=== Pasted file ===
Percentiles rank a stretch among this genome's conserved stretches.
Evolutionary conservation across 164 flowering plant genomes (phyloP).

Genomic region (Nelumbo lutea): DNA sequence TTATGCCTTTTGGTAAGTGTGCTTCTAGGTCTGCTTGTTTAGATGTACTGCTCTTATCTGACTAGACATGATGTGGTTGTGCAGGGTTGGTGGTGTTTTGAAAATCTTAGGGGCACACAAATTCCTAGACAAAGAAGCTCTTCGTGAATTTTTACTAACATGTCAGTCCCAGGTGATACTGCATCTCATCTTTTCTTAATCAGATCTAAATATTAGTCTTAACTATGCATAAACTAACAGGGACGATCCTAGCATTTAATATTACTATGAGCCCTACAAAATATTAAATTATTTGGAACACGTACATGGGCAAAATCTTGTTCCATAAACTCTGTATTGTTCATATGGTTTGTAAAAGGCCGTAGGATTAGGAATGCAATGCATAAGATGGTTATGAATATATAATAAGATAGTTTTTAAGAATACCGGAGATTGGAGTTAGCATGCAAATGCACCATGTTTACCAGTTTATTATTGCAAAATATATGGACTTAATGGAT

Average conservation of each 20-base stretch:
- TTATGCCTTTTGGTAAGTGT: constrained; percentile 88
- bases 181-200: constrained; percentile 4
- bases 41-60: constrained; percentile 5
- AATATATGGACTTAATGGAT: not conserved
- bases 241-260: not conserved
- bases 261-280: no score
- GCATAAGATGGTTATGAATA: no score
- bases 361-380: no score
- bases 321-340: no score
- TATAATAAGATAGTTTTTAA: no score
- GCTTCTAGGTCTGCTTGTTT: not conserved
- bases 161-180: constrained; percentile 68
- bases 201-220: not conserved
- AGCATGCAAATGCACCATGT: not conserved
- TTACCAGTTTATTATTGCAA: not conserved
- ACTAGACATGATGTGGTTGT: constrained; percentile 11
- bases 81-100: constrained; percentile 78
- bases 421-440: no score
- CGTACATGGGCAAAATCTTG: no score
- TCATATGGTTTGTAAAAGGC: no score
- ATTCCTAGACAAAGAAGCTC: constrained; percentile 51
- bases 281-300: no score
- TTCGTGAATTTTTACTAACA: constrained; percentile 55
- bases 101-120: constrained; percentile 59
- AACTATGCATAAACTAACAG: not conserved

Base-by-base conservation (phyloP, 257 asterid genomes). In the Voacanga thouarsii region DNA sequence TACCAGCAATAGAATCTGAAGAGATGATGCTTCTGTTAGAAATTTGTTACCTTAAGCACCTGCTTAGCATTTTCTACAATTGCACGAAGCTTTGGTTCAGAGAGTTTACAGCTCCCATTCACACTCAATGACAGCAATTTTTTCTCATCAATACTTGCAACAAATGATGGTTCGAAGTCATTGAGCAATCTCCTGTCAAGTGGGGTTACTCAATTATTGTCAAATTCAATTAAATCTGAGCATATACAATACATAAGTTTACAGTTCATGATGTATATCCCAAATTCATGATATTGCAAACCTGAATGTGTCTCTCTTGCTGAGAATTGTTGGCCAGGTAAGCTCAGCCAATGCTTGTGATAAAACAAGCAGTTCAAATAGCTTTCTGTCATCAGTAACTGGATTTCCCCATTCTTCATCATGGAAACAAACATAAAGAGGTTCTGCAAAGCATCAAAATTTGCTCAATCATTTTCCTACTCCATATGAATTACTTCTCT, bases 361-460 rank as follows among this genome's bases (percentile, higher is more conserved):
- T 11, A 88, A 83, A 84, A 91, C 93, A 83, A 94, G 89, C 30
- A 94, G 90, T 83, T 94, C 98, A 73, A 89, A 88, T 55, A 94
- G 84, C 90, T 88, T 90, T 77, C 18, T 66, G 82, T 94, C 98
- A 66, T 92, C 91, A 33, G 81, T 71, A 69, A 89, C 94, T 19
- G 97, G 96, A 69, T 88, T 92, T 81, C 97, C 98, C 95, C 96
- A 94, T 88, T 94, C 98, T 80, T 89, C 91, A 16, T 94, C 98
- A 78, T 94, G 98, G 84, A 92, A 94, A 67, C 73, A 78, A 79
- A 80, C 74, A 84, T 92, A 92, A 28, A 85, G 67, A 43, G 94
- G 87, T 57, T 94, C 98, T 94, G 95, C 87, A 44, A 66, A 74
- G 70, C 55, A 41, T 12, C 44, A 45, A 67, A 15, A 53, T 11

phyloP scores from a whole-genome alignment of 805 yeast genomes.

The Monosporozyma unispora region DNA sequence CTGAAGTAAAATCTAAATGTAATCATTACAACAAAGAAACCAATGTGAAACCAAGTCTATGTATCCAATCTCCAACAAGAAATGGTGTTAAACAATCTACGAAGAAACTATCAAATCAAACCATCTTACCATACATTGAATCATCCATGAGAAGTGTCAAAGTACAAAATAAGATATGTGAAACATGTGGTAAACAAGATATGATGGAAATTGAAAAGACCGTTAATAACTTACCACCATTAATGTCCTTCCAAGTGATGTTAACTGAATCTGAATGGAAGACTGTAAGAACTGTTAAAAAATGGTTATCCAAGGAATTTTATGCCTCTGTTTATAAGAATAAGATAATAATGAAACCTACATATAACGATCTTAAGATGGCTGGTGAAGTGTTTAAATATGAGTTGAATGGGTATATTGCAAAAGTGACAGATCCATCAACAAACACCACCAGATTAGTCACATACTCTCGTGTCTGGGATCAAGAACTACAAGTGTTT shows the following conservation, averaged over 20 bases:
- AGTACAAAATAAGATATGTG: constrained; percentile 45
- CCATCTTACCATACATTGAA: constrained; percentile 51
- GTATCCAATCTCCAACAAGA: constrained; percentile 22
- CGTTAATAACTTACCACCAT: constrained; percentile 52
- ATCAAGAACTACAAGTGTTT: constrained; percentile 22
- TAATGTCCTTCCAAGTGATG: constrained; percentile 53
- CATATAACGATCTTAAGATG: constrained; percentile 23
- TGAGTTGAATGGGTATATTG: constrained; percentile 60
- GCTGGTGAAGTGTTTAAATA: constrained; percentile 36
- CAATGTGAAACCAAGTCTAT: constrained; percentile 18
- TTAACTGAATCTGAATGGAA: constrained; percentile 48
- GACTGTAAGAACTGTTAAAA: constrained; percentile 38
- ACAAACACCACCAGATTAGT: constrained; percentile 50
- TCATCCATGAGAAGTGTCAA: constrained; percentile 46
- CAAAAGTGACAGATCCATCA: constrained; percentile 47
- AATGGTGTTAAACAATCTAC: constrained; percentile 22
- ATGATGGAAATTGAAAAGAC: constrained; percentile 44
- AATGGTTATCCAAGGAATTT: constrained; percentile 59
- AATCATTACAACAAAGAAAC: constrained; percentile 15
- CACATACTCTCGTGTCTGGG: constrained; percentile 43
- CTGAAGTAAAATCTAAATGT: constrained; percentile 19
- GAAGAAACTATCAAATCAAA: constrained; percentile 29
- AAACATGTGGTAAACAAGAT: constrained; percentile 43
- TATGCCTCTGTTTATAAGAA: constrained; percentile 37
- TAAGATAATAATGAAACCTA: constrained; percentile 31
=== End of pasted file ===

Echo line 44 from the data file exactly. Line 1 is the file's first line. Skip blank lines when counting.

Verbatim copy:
- CCATCTTACCATACATTGAA: constrained; percentile 51